Teaching Grammar Chunks to Younger Learners

In general children under ten years old cannot learn grammar through a focus on rules. We can see this through observation and we know this through our reading of Piaget et al. The logical thinking, reasoning and generalization needed to be able to work from grammar rules is something that only really starts developing from the age of eight or nine onwards.

So children can’t learn grammar? Of course, they can. They learn the grammar of their first (home, mother) language incredibly successfully. They do so through a great deal of exposure to it from everyone around them: hearing songs and stories, listening to caregivers and siblings, having access to media like TV and radio. They spend a great deal of every day of their early lives just listening and trying to make sense of what they hear. Then they use it when they need to communicate.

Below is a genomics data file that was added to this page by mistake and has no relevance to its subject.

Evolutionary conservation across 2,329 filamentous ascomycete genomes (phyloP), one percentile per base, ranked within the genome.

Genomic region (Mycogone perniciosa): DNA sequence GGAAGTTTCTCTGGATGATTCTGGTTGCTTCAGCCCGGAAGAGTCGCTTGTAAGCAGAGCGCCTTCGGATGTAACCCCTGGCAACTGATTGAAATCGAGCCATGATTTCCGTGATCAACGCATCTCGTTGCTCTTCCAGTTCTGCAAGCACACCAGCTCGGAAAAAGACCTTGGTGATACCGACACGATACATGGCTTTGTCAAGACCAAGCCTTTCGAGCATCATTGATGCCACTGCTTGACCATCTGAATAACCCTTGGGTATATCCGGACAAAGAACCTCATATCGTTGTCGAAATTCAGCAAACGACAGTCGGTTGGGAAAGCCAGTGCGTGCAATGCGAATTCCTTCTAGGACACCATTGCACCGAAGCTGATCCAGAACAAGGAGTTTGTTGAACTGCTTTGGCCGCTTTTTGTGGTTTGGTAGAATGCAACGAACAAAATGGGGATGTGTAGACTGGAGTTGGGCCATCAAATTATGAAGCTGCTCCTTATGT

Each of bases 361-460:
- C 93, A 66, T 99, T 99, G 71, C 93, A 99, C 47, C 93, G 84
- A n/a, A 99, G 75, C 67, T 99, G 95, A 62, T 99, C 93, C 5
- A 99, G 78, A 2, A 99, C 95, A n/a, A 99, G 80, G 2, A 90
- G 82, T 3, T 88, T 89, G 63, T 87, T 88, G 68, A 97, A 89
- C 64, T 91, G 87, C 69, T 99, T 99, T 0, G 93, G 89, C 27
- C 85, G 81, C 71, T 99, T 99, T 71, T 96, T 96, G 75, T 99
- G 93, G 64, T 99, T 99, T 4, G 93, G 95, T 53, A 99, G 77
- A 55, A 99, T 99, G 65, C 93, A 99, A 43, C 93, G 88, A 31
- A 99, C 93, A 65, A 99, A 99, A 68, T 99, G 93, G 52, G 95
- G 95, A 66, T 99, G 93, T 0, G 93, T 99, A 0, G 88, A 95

What we as teachers of children learning English as a second, additional or foreign language must ensure for them to be able to make sense of this new language is to:
      Provide plenty of exposure to English, by using it as much as possible ourselves in the class room, telling stories, singing songs and just chatting to the learners in English
·         Ensure that the language input they get is supported by plenty of meaningful clues to meaning like body language, gestures, facial expressions, visuals
·         Allow children to play with the sound and rhythm of language
·         Encourage children to communicate with whatever English they have
·         Give positive feedback and praise them so they keep trying and having fun
·         Give children tasks that help them notice the patterns of language they have been exposed to like the two tasks below which should be copied and cut up. Make them nice and big so that children can work in small groups at their tables or on the floor. And be careful to cut them in such a way that it's not possible to match them just by putting two pieces together and see where they have been cut!!!

A.    Match the questions to the answers:

         What time is it?
It’s half past two.
    What’s her name?
It’s Jenny.
    What colour are Caroline’s eyes?
They are brown.
       Whose book is this?
It’s John’s.
     How many desks are there in the classroom?
There are twenty.
    Where is my school bag?